Welcome to our life!

Hi, I'm Allison! I'm a thirtysomething, freshly baked, stay-at-home mom. I'm originally from Connecticut, now living in Germany, hence the name of the blog. I live in southern Germany with my German husband and our baby boy. Life has turned out to be nothing I ever expected, and am so incredibly happy with it! We certainly do have a lot of laughs! I hope you will enjoy following our new experiences raising a little half American/ half German in a little German town.

Donnerstag, 5. Juni 2008


Its been over a year since officially receiving my diagnosis of Psoriatric-Arthritis. I have been on a variety of medications to get the symptoms under control. It has been 9 months since I began treatment with Methotrexate, a very common arthritis treatment, to slow the progression of the disease.
In those 9 months, I have faithfully gone to my doctor bi-weekly for blood tests to monitor a variety of organ functions that can be effected by the medicine. Further, my doctor monitors my white blood cell count, which was quite high, and was a dead give-away of an infection process in my body. My doctor has faithfully called every other Saturday morning to let me know the blood test results. Every call for 9 months was "no change in the numbers, everything is stable." This past Saturday, my doctor called to deliver the results, "there was a change- the white blood cell count is near normal. After 9 months, this is a sign that the treatment is working."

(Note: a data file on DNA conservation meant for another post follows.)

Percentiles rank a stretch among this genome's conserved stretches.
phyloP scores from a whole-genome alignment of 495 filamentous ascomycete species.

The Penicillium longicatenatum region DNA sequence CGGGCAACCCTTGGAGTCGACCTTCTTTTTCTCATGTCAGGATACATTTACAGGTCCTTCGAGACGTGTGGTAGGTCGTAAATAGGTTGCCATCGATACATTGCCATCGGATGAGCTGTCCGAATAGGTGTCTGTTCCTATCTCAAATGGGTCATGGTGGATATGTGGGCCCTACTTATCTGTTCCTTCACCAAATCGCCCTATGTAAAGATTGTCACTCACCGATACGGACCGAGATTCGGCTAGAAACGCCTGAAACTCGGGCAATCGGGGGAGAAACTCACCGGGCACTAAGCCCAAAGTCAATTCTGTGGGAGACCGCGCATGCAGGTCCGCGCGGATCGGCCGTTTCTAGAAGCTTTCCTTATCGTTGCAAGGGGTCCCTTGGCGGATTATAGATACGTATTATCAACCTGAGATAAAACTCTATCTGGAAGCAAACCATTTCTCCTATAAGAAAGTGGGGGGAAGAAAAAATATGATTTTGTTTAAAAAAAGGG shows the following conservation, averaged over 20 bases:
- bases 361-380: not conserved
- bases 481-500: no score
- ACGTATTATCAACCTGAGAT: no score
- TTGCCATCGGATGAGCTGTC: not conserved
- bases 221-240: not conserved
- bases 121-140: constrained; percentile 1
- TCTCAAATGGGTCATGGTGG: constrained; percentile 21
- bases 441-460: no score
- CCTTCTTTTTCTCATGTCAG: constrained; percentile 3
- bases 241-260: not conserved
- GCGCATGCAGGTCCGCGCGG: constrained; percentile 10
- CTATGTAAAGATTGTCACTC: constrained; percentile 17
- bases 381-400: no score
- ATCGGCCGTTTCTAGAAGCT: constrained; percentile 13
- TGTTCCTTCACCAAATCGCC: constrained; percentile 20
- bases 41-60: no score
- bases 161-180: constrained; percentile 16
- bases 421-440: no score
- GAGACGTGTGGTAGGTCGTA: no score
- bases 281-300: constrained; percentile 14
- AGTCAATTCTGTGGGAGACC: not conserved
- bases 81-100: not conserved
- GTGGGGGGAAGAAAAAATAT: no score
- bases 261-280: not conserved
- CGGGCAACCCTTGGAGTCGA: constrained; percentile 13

I went to my rheumatologist yesterday. He too was quite encouraged by the results of my blood tests. Of course, he warned me that there is a strong likelihood that I will live with arthritis for the rest of my life. But he said that he is confident that we will at least get it under control. He also referred me to a specialist in hand surgery for people with arthritis. He feels that I may be a candidate for joint surgery in two of my fingers. I never really thought about this as an option, but I am interested to see what she has to say.
The amazing thing I have learned through this is how much living with arthritis has changed me. I vividly remember Joern telling me for years that I was the most negative person he had ever met. When I began the treatment, I remember feeling like being negative about the disease would not help me in the slightest. Because the medicine most often works within the first 6 weeks, my doctor would always ask me how things were doing, to which I would reply "no better, but no worse either. And I am happy with just that." A few months ago, my doctor told me how amazingly positive I was being about the whole thing, and that a positive outlook can only help things along. I have noticed that my positive outlook has gone beyond just the arthritis, it has found its way into all aspects of my life. I think this has helped my relationship with Joern, and has helped me with my job.
So here's to hope. Four little letters that can make a huge difference in someone's life.

Keine Kommentare: